PART TWO OF MY BLOG ON CIDER
As winemakers say, “you can’t make a great wine without starting with great grapes.” The same philosophy holds true for ciders…it’s all about the apples! While we think about making cider from grocery store apples, these dessert or eating apples are not the variety that makes good cider. What actually determines an appropriate cider apple is the amount of tannin, acid, and sugar associated with the apple variety. Here are the 4 major types and a quickie overview of their characteristics:
Sweets – low in tannin, low in acid and high in sugar
Bitter Sweets – high in tannin
Sharpes – high in acid
Bitter Sharpes – mix of tannin and acid
Years ago, dessert apples were primarily limited to a certain geographic region or area, but sophisticated transportation methods and longer shelf life offered wider availability to people. Cider apples were not ever shipped widely and were mostly connected to geographic regions. Then with Prohibition, the cider apples disappeared mainly because of their unpalatable eating flavor. Now though, with the expanding cider industry we are back to seeing a more localized growing and production operation for cider apples.
As I mentioned in Part One, Colorado Cider Company gets the majority of its apples from Colorado, but depending on the harvest may also need to source from Washington, Oregon, Utah and/or Idaho. As with grapes, the two largest areas for apple orchards in Colorado are the Grand Valley and the West Elks area (Hotchkiss, Paonia, and Cedaredge). An interesting fact I learned from Brad is that it takes about ~11 pounds of apples to make 1 gallon of juice, and with Colorado Cider producing the equivalent of 30,000 cases….that is a lot of apples!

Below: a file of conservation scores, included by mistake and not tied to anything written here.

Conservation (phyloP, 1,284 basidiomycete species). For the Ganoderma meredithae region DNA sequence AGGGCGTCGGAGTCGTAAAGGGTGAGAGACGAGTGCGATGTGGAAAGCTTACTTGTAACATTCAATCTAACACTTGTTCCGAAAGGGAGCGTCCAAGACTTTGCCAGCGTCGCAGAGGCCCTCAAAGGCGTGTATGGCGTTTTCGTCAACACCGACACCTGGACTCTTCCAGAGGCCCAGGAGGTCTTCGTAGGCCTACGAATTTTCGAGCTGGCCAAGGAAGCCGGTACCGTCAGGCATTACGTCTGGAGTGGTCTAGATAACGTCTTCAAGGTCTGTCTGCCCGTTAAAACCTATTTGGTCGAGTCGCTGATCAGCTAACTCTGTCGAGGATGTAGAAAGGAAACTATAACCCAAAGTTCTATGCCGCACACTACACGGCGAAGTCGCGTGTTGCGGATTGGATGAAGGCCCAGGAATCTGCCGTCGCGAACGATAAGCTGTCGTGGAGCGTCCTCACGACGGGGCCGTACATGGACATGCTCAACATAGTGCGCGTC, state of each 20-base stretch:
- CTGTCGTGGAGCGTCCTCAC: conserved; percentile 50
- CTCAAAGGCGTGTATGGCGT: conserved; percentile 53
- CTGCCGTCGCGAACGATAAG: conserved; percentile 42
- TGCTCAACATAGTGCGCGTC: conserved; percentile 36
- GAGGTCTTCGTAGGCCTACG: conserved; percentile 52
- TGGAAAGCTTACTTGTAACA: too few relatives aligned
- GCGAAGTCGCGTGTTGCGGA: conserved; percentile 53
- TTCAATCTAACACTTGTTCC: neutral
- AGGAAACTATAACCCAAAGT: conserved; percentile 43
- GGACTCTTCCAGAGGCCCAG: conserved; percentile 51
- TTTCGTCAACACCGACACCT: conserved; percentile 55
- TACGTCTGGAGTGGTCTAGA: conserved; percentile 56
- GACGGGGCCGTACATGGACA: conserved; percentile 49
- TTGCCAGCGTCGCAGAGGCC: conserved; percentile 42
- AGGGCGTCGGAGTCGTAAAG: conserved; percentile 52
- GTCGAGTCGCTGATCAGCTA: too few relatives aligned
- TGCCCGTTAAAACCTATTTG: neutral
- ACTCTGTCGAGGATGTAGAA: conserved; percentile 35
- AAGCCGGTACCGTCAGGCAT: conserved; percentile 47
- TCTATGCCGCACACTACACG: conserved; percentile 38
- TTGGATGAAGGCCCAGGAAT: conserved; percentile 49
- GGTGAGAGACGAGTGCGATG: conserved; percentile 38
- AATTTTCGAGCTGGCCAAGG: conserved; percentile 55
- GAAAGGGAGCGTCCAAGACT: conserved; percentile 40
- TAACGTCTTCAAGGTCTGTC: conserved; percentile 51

In my book, Exploring Colorado Wineries, I discuss how a grape becomes a wine, so here is a brief overview of how Colorado Cider Company turns an apple into cider.
#1. Like grapes, apples are picked or harvested in the fall. BTW – almost all cider is a blend of apples.
#2. The apples are then crushed and pressed, like grapes.
#3. The apples are now in juice form, without the skins.
#4. Fermentation takes place, usually in stainless steel tanks, with yeast being added. The most common yeast used is a white wine yeast that acts as a “workhorse” but imparts no flavor. The juice is fermented completely dry.
#5. The juice goes through a racking and fining process that removes most of the sediments and yeasts.
#6. The juice is then filtered.
#7. A little sugar (usually apple juice) is added back in. This determines whether the cider will be dry, off-dry or sweet.
#8. The cider is bottled and capped with a crown cap (like a beer bottle).
#9. The bottled cider is pasteurized in a water bath, which varies depending on the time in the bath versus the temperature of the water.
#10. The company labels are placed on the bottle.
#11 is the best part….drinking the cider! Ciders are processed to be consumed immediately but have ~1 year shelf life. This is a lower shelf life due to less alcohol, than like wine.
Hopefully I have spiked your interest about ciders and you will venture out to explore and enjoy Colorado Cider Company and other cideries around our state!!Read more →